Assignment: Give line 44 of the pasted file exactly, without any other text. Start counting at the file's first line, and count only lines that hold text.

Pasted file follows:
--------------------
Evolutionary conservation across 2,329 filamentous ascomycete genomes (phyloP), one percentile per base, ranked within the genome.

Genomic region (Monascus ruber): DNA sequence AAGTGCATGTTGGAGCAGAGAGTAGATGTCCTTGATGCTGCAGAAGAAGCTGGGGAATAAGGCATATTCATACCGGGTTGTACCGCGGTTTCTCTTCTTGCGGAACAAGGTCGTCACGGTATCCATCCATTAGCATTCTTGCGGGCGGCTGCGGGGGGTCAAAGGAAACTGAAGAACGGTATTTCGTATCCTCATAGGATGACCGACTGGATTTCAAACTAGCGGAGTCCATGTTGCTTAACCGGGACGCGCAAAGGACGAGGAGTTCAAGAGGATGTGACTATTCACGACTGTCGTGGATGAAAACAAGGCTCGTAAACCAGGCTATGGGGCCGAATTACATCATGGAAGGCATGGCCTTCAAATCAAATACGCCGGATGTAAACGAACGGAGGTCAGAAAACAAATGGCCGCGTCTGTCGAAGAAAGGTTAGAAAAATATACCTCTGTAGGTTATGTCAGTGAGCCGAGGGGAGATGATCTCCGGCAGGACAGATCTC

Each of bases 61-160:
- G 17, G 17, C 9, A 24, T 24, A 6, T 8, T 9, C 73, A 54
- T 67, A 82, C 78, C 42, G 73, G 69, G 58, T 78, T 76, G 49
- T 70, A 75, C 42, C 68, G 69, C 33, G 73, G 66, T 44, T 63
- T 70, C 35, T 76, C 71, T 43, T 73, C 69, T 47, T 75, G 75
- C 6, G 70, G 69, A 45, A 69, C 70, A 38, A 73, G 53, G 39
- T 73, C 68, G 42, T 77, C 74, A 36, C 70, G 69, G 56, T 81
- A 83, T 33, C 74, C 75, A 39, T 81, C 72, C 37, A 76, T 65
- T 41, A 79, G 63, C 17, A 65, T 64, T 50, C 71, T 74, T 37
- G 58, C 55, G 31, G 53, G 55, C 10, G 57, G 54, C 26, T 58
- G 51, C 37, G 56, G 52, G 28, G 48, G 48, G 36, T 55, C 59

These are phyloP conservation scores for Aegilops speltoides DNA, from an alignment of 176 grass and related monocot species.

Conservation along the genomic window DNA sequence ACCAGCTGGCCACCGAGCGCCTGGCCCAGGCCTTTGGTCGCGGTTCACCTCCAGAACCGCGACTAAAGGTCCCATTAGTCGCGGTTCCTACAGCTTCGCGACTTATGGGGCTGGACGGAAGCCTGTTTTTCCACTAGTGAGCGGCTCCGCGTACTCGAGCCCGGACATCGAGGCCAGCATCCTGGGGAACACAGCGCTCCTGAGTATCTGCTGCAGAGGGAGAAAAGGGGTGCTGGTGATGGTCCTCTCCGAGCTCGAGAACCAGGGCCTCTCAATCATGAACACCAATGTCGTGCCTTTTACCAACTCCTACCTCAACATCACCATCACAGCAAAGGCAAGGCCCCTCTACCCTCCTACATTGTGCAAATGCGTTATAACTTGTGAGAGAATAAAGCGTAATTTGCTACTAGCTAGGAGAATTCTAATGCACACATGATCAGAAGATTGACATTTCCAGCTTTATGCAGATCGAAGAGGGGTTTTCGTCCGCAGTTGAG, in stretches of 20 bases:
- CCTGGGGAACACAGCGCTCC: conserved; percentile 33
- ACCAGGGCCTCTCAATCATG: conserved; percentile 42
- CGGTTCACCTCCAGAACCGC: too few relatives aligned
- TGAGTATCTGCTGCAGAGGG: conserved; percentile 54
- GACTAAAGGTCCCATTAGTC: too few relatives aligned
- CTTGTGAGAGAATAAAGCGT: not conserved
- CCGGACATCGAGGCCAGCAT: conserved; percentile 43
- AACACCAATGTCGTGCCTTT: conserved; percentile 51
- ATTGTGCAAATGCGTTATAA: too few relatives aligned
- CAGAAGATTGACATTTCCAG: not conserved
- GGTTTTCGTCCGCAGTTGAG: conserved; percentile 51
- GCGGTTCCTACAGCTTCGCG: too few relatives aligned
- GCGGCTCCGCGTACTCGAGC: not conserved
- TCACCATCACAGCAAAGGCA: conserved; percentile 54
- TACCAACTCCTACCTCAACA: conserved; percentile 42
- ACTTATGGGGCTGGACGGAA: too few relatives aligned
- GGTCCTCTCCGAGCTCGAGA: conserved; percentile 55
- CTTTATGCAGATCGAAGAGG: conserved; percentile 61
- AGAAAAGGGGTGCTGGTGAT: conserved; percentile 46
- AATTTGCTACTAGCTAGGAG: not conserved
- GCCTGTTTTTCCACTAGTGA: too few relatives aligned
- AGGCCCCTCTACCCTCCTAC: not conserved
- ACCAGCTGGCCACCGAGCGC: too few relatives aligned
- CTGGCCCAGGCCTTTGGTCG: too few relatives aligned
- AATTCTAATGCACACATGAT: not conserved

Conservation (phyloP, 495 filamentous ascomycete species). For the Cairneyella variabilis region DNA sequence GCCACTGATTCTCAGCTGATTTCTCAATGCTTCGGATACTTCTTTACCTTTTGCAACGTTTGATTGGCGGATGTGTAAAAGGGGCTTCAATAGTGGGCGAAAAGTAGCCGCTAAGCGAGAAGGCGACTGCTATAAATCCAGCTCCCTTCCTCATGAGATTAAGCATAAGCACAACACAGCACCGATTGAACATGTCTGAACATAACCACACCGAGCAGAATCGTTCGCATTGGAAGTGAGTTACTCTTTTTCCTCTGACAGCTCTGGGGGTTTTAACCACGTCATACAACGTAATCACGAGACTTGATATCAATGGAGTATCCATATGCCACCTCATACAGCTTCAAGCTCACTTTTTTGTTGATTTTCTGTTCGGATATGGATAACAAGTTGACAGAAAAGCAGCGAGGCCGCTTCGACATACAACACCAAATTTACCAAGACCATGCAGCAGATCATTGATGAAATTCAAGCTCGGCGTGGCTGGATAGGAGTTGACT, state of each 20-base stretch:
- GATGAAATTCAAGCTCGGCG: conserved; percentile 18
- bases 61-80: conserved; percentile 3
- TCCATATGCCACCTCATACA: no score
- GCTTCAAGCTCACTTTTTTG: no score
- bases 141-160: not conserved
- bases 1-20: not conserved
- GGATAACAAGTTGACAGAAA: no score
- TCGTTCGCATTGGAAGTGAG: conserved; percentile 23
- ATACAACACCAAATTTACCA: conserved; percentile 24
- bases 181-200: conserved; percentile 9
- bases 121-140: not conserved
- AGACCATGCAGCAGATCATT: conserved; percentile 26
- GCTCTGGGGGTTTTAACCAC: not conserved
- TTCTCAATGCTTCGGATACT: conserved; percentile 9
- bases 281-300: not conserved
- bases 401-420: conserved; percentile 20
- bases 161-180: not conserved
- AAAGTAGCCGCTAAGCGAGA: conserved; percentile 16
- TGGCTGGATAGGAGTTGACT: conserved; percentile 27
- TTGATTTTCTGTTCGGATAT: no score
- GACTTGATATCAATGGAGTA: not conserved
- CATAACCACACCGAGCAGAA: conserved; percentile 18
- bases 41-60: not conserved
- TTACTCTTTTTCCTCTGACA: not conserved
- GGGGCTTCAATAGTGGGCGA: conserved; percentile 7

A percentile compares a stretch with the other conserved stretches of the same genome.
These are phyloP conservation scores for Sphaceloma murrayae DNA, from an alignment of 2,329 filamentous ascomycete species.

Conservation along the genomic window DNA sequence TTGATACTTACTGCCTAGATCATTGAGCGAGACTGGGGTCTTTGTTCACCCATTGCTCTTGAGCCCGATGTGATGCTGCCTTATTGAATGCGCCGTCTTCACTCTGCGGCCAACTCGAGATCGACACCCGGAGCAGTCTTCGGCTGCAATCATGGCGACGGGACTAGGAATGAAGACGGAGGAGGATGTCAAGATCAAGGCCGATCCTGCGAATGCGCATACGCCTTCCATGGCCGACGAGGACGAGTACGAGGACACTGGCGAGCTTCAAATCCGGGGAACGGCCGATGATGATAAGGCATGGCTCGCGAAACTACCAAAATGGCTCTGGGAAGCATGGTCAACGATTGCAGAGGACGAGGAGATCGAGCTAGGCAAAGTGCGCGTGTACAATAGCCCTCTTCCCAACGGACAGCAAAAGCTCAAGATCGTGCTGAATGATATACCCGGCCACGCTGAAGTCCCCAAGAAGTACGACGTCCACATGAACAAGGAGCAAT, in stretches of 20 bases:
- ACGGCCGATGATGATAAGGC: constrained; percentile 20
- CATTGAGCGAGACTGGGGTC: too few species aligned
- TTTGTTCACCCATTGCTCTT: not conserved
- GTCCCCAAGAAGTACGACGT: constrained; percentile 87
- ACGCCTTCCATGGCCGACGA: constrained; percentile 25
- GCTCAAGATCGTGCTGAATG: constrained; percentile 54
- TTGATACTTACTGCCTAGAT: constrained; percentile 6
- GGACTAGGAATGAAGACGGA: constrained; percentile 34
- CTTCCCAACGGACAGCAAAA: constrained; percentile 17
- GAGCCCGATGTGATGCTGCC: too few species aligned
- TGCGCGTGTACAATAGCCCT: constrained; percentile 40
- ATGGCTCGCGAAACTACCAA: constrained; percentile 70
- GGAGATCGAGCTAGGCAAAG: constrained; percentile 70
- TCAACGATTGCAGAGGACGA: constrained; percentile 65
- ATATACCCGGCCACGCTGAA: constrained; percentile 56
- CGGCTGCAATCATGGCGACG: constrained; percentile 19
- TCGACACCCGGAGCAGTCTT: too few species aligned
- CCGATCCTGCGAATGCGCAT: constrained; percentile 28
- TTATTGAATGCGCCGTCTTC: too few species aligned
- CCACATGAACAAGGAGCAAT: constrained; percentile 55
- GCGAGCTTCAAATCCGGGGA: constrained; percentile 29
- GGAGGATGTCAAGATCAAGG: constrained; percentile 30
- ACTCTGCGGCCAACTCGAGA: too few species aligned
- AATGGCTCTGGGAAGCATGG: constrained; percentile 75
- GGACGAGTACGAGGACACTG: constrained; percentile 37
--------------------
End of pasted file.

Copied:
- TCCATATGCCACCTCATACA: no score